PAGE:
Korg Wavedrum review

A phenomenally good electronic intstrument remade

  • £459
  • $850
At just over 13" in diameter, it's perfectly sized for hand or stick playing

MusicRadar Verdict

There's no way of covering every last aspect of the Wavedrum's abilities in a review like this - pages could be written without really being able to convey its organic feel. You'll have to sit with the manual to get the most from it but this level of engagement is what the Wavedrum deserves. Invest some time in it and it'll pay you back over and over.


  • +

    Organic, tactile feel. Captivating, other-worldly tone. All-in-all, phenomenally good.


  • -

    It's not very easy to tweak. No MIDI.

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Those with long memories will remember the introduction of the original Korg Wavestation in the mid-'90s. It was only a decade-and-a- half ago, but that's a lifetime in electronic music terms, so it's a good thing indeed that the brand has revisited what was revered as one of the most inspiring, odd, playable electro percussion toys in musical history.


The new Wavedrum might be significantly more affordable than the first version (which retailed for £1500-odd when released), but it arguably looks better. Out is the, erm, toilet-seat aesthetic of the original and in is a 'futuristic conga' look.

"It's hard to describe this second generation Wavedrum's breathtaking sound and playability. It's phenomenally good"

It's still a hefty enough piece of kit and, at just over 13" in diameter, it's perfectly sized for hand or stick playing. The chassis of the Wavedrum might be plastic, but it inspires confidence in terms of longevity, and the steel 'hoop' and tactile head are instantly inviting.

The fact that the Wavedrum feels more like a real instrument than an electronic gadget will become something of a theme in this review - and the fact that the head is tensionable (with five bolts) is just one of the factors that plays a key part in this.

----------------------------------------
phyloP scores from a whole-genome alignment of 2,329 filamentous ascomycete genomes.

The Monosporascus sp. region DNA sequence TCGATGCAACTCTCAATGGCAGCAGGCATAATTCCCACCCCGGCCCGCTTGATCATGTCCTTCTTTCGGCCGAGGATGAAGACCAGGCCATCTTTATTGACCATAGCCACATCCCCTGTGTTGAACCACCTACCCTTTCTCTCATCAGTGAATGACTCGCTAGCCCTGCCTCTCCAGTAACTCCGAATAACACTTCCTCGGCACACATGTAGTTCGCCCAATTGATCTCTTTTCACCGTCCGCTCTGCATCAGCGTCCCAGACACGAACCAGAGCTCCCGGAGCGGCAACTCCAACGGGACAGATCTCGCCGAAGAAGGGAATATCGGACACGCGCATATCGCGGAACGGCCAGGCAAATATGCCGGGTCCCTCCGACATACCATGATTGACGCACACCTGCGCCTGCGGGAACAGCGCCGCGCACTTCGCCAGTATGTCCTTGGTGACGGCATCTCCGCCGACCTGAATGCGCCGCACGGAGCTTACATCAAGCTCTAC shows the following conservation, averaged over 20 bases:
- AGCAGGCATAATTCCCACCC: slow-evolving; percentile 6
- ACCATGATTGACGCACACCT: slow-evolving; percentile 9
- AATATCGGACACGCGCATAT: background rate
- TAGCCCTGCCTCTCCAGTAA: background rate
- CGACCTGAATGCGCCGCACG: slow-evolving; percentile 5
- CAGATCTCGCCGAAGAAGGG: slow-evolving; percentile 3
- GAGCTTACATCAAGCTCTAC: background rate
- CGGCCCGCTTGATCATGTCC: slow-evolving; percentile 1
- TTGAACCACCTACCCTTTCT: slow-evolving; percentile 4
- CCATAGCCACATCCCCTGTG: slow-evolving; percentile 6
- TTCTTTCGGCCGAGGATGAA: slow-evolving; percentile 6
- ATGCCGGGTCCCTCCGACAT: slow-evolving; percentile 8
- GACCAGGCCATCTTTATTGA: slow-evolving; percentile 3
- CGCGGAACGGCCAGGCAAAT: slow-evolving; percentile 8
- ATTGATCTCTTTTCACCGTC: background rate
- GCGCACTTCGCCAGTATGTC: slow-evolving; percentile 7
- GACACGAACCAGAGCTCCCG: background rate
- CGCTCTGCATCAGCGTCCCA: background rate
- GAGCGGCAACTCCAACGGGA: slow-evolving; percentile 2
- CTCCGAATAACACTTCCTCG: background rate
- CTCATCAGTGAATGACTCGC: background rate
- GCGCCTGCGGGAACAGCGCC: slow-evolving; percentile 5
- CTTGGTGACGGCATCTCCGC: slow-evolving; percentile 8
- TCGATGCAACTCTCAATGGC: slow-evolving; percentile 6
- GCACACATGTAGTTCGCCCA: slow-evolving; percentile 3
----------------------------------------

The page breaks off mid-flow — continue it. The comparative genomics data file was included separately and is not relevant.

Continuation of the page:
korg wavedrum

korg wavedrum

The rounded profile of the hoop, and its satin finish, are clearly designed for comfort, but there's extra functionality built in here too. Two notched ridges (wide spaced on the right of the hoop and closer on the left) are present to allow for additional sonic options.

Scraping a stick or flicking across these ridges with a fingernail gives a completely different response than playing on the head in 'standard' fashion. The playing area rightly dominates the unit, with controls - limited to a volume control, six buttons, three LEDs and a 'Value' pot - taking up a narrow strip at the top of the drum.

Connections to and from the Wavedrum are similarly simple. Two 1/4" jacks for left and right stereo output, a headphone out and Aux In (the latter two both on mini-jacks) and that's your lot. Yep, there's no MIDI - more of which later.

Internally, things are a lot more complex, however. The Wavedrum's DSP innards combine analogue, additive, non-linear and physical modelling synthesis methods to deliver 36 sound-shaping algorithms. And these basic building blocks appear alongside 200 different PCM instruments that cover some extremely convincing acoustic percussion emulations. If all of that means next to nothing then read on, because it simply means good things are contained within.

Hands on

Before delving into the gloriousness of the Wavedrum's sonic arsenal, it should be pointed out that just as it's a flexible musical performer, it's also versatile from a playing perspective. The unit can be mounted on any standard snare drum stand for inclusion in a kit, mounted on a taller stand for playing at conga height, or nestled into your lap for sat-down hippy jamathons around a camp fire. Near an electrical outlet, clearly.

Once set-up, you can start digging in, with hands, sticks, mallets or whatever you prefer. Either way, you're going to be spoiled. We've already alluded to the fact that the Wavedrum feels like a real instrument. On the most basic level that's because its recreations of congas, djembes, snares and myriad other acoustic instruments are so impressive.

The emulations are complex and deep, responsive to every playing nuance; as such the Wavedrum avoids any sensation of just being a clever trigger. Instead it feels organic, alive and, yup, very real. If you were just to use the Wavedrum as a source of acoustic percussion sounds you'll never tire of it. But the real fun starts when you harness its wilder side.

Within the 100 preset programs are gems like Yoga Breathing Drum, a deep tabla tone with a 'talking' pitch bend when you press the head and Japanese taiko and tsuzumi drum sounds triggered from the rim. It's hard to describe this second generation Wavedrum's breathtaking sound and playability. It's phenomenally good.

But there will be those that raise an eyebrow at what is an unarguably clunky, arcane editing system that involves multiple button pushes (and remembering that 'U.Cr' and 'P.tn' are the three-segment LED's way of announcing the Velocity Curve and Pressure Tune parameters), and a lack of MIDI. Frankly, it's oddness like this that adds to the Wavedrum's character, though - you have to learn to work with it and around its quirks.

And no MIDI? Well, the resulting standalone nature only further reinforces the idea of the Wavedrum as instrument, not studio trigger machine.